Did you come across or learn anything that surprised you while working on your book? Yes, two things. First, how deeply connected and interwoven the histories of different regions in the world were. Second, how extraordinary the coolie women were in their ordinary everyday lives. Their voices, their fierceness constantly served as an inspiration for me.
What is the most interesting thing you learned while working on your book? That an empty archive can also be full. In other words, that we can question and have dialogues with the silences in the archives to uncover aspects of the past that have been shied away from. The archives were created by a tyrannical power, so any mention of the coolie women was from the voice of those in power. Thus, the voices of the coolie women appear to us in the archive but in a very muted way. Through the deviant acts of coolie women found in nonconventional sources (photos, oral histories, and arrest records), I was able to establish a dialogue through multiple sources and negotiate the history of the coolie women presented by the traditional archives.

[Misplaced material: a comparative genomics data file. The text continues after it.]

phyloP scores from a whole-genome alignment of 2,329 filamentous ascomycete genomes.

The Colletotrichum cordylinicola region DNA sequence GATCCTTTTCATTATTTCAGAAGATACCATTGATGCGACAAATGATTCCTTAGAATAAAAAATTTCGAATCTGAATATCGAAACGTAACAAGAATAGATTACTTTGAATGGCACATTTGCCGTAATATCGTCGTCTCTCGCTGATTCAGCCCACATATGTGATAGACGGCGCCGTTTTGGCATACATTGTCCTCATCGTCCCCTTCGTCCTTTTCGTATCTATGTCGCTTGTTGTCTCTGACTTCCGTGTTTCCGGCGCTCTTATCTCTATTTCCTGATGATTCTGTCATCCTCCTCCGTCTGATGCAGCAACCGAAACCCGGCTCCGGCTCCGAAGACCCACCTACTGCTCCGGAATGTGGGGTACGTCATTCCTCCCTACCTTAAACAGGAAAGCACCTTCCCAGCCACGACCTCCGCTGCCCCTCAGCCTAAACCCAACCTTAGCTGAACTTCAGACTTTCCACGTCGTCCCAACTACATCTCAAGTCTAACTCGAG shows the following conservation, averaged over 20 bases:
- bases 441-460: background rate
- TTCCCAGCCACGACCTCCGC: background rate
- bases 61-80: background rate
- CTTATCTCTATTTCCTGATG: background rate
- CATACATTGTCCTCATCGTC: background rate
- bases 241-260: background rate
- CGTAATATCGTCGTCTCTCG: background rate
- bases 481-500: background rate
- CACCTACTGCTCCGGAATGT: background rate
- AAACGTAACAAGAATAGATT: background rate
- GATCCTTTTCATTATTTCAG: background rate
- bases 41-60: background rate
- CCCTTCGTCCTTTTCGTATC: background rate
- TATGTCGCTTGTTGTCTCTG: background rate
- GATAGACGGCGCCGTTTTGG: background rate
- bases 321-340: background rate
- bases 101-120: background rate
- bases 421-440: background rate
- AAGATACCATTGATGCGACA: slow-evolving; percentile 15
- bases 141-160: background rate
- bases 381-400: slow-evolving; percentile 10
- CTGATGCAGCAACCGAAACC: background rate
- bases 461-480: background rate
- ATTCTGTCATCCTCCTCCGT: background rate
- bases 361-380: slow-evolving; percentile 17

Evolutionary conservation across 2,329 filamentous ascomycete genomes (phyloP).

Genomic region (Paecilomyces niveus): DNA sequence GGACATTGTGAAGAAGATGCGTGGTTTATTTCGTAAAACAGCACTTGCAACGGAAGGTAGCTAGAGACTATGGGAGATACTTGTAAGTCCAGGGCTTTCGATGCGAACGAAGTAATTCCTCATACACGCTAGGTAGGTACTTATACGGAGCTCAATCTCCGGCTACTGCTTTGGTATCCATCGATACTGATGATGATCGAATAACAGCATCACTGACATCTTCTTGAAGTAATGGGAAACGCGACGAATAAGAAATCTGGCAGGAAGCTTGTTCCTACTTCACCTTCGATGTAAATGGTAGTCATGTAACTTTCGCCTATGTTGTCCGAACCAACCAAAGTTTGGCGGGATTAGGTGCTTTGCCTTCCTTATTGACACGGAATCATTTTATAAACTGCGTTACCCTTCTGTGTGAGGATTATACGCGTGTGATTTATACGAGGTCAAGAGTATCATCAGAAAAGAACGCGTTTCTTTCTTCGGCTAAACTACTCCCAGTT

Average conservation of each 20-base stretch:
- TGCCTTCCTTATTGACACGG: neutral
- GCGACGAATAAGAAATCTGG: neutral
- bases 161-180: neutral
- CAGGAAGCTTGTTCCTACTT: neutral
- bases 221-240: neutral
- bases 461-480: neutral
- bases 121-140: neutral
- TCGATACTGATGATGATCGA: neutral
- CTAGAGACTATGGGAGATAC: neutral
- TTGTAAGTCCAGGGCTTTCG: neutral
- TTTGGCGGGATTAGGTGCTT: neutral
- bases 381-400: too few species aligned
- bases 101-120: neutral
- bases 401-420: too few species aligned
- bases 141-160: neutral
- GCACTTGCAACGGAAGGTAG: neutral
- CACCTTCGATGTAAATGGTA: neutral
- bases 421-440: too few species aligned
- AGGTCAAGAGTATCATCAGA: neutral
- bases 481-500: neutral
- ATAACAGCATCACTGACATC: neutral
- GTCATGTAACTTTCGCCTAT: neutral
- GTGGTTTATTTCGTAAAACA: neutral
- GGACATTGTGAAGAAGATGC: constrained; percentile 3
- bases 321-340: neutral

What were some of the triumphs you experienced? When I began my research, many scholars mentioned this project would never be possible. So, I believe my ability to beat all odds I encountered in the archives and to be able to publish a book with a reputable press (Cambridge University Press) is a triumph in a way. But also, the biggest triumph is what an ex-coolie woman told me when I read a few sections of my draft chapters to her, she said,
That to me is the biggest triumph and something that will always be a source of strength and courage for me.